If you remember, there’s a controversy about “trigger warnings,” and part of the controversy involved the teaching of Ovid’s Metamorphoses in Columbia’s Literature Humanities course, a seminar-type course that’s required for all and taken by mostly first-year students. It’s not entirely clear to an outsider where the complaint came from, in the form it eventually took, but it seems the issue was taken up by an organization created to discuss and combat sexual harassment and related problems.
Students in the course read and discuss classics of Western literature. The first semester covers the classical period, the second covers the Middle Ages and the modern period, up to the present day. The original intention of the course was to provide baseline knowledge for students. In a second required course, students read influential texts in the history of political and economic theory; “Lit Hum,” as it’s called, is for literature, history, and ethics. A third, newer course, introduces students to world cultures.
The question that was in the news involved scenes that describe the rape, or attempted rape, of mortal women by Greek or Roman gods (e.g., the rape of Daphne by Apollo, which was thwarted only when a different god took pity on the girl and turned her into a tree, so that she might avoid the awful fate of being defiled against her will). I intend to write more about this, but first I want to point out two items in the most recent issue of the alumni magazine, Columbia College Today:
Two letters to the editor complain about young people today and their sensitivities. The writers are men in their sixties or seventies; the complaints are the usual ones.
A few pages further on, there’s a note about the Lit Hum syllabus as it will be this year. The hook is that Toni Morrison has been added to the syllabus, the first time an African-American writer has been on the required list. (Individual instructors have been allowed to fill some slots in the course with readings they choose, and sometimes have assigned Morrison and other African-American writers.) Other changes involve the removal of Ovid, along with Medea, Sophocles, and Goethe’s Faust. Introduced, or returned, are Sappho, The Bacchae, Boccaccio, and Paradise Lost. The syllabus changes fairly frequently, so this isn’t surprising. When I took the course, we read Sophocles and both Medea and The Bacchae; other years students read The Trojan Women, or a different Euripides play, instead. Some sections read Boccaccio’s Decameron or Canterbury Tales or Faust.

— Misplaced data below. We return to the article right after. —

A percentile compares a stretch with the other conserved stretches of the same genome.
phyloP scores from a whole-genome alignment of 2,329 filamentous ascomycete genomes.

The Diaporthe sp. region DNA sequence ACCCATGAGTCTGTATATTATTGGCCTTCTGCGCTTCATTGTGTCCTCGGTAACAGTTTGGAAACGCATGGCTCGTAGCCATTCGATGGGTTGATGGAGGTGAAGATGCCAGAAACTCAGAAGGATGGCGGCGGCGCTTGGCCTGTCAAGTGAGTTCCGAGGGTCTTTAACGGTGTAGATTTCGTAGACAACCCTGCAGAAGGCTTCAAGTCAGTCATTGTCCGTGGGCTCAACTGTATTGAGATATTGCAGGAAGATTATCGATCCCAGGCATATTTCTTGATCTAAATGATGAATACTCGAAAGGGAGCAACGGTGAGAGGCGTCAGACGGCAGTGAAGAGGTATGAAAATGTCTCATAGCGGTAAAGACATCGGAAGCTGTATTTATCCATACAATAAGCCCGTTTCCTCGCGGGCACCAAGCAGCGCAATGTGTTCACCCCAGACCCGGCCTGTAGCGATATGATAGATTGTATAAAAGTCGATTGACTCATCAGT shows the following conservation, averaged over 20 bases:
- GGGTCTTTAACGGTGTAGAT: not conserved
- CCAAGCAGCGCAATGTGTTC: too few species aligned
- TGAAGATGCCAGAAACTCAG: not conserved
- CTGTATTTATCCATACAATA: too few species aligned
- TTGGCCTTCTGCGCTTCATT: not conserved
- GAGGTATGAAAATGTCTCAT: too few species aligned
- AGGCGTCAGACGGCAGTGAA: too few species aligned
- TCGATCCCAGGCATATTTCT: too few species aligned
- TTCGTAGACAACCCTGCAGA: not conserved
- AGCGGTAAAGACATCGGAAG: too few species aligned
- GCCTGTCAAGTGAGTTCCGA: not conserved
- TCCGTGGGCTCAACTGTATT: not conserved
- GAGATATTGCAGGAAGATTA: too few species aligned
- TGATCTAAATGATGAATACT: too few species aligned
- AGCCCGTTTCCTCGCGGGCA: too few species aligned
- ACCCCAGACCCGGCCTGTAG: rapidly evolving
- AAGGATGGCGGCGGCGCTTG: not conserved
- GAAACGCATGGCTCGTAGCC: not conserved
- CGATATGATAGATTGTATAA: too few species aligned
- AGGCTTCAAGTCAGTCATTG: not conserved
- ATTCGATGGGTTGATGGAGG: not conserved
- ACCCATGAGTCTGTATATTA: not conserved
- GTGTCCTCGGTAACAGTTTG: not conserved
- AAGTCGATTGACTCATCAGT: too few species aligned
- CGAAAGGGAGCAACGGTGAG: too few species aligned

The Latin literature included in the course is, frankly, not able to compete with the Greek literature in terms of quality, and I suspect is included for completeness—you have Herodotus and Thucydides and therefore also Livy, the Iliad and Odyssey and thus you have the Aeneid, as well—and for its content rather than its aesthetic qualities. So maybe Ovid was a convenient text for exposing students to Greek and Roman myths, as Livy was convenient for teaching something about the history of Rome, in fact and legend. And maybe Ovid was a refreshing change from the dutiful but not especially well-written or thoughtful Latin-in-translation that traditionally made up the last third of the term. I have a vague memory of some sections reading Seneca, and Marcus Aurelius; maybe Terence would be a nice introduction to one of Shakespeare’s sources, and more useful than Aristophanes. In the 1980s, there were a lot more very early modern of dubious interest, and almost nothing we’d today call “modern”: Jane Austen was often the most contemporary writer actually discussed, with Shakespeare and Cervantes next. There seem to be fewer assigned texts now, especially in the first half of the course. So the removal of one minor Latin text doesn’t seem to me to be a big deal.